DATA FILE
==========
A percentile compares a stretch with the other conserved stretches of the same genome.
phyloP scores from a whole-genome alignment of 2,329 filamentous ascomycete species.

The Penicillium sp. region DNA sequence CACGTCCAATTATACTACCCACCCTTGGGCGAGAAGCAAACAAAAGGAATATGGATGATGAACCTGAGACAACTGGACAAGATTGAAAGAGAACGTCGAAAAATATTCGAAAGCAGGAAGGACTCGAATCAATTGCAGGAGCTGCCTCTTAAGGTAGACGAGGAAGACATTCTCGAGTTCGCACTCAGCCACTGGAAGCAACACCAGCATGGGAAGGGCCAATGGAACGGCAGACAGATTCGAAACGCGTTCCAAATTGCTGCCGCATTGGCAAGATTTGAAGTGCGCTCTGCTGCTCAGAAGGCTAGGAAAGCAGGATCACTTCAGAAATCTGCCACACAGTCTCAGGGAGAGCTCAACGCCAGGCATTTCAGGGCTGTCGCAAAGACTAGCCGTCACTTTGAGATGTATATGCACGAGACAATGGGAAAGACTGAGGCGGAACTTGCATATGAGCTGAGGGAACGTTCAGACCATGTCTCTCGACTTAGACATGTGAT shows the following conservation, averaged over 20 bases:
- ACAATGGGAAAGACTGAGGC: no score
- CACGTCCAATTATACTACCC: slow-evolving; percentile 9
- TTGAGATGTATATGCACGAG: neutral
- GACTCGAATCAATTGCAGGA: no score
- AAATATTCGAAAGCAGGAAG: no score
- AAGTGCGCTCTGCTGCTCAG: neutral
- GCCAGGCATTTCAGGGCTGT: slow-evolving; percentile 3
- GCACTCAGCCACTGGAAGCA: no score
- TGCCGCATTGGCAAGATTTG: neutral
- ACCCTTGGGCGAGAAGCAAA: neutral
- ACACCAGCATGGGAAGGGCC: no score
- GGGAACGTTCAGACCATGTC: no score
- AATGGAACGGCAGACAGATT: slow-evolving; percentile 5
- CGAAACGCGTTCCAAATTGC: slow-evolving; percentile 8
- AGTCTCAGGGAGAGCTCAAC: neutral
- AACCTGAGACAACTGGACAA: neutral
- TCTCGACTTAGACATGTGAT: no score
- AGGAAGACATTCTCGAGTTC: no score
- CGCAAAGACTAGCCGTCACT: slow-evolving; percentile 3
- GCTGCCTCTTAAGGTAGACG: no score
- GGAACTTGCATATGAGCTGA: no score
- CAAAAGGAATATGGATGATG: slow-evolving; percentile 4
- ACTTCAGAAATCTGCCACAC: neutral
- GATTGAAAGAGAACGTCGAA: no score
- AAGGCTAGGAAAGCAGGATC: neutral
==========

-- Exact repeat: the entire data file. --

A percentile compares a stretch with the other conserved stretches of the same genome.
phyloP scores from a whole-genome alignment of 2,329 filamentous ascomycete species.

The Penicillium sp. region DNA sequence CACGTCCAATTATACTACCCACCCTTGGGCGAGAAGCAAACAAAAGGAATATGGATGATGAACCTGAGACAACTGGACAAGATTGAAAGAGAACGTCGAAAAATATTCGAAAGCAGGAAGGACTCGAATCAATTGCAGGAGCTGCCTCTTAAGGTAGACGAGGAAGACATTCTCGAGTTCGCACTCAGCCACTGGAAGCAACACCAGCATGGGAAGGGCCAATGGAACGGCAGACAGATTCGAAACGCGTTCCAAATTGCTGCCGCATTGGCAAGATTTGAAGTGCGCTCTGCTGCTCAGAAGGCTAGGAAAGCAGGATCACTTCAGAAATCTGCCACACAGTCTCAGGGAGAGCTCAACGCCAGGCATTTCAGGGCTGTCGCAAAGACTAGCCGTCACTTTGAGATGTATATGCACGAGACAATGGGAAAGACTGAGGCGGAACTTGCATATGAGCTGAGGGAACGTTCAGACCATGTCTCTCGACTTAGACATGTGAT shows the following conservation, averaged over 20 bases:
- ACAATGGGAAAGACTGAGGC: no score
- CACGTCCAATTATACTACCC: slow-evolving; percentile 9
- TTGAGATGTATATGCACGAG: neutral
- GACTCGAATCAATTGCAGGA: no score
- AAATATTCGAAAGCAGGAAG: no score
- AAGTGCGCTCTGCTGCTCAG: neutral
- GCCAGGCATTTCAGGGCTGT: slow-evolving; percentile 3
- GCACTCAGCCACTGGAAGCA: no score
- TGCCGCATTGGCAAGATTTG: neutral
- ACCCTTGGGCGAGAAGCAAA: neutral
- ACACCAGCATGGGAAGGGCC: no score
- GGGAACGTTCAGACCATGTC: no score
- AATGGAACGGCAGACAGATT: slow-evolving; percentile 5
- CGAAACGCGTTCCAAATTGC: slow-evolving; percentile 8
- AGTCTCAGGGAGAGCTCAAC: neutral
- AACCTGAGACAACTGGACAA: neutral
- TCTCGACTTAGACATGTGAT: no score
- AGGAAGACATTCTCGAGTTC: no score
- CGCAAAGACTAGCCGTCACT: slow-evolving; percentile 3
- GCTGCCTCTTAAGGTAGACG: no score
- GGAACTTGCATATGAGCTGA: no score
- CAAAAGGAATATGGATGATG: slow-evolving; percentile 4
- ACTTCAGAAATCTGCCACAC: neutral
- GATTGAAAGAGAACGTCGAA: no score
- AAGGCTAGGAAAGCAGGATC: neutral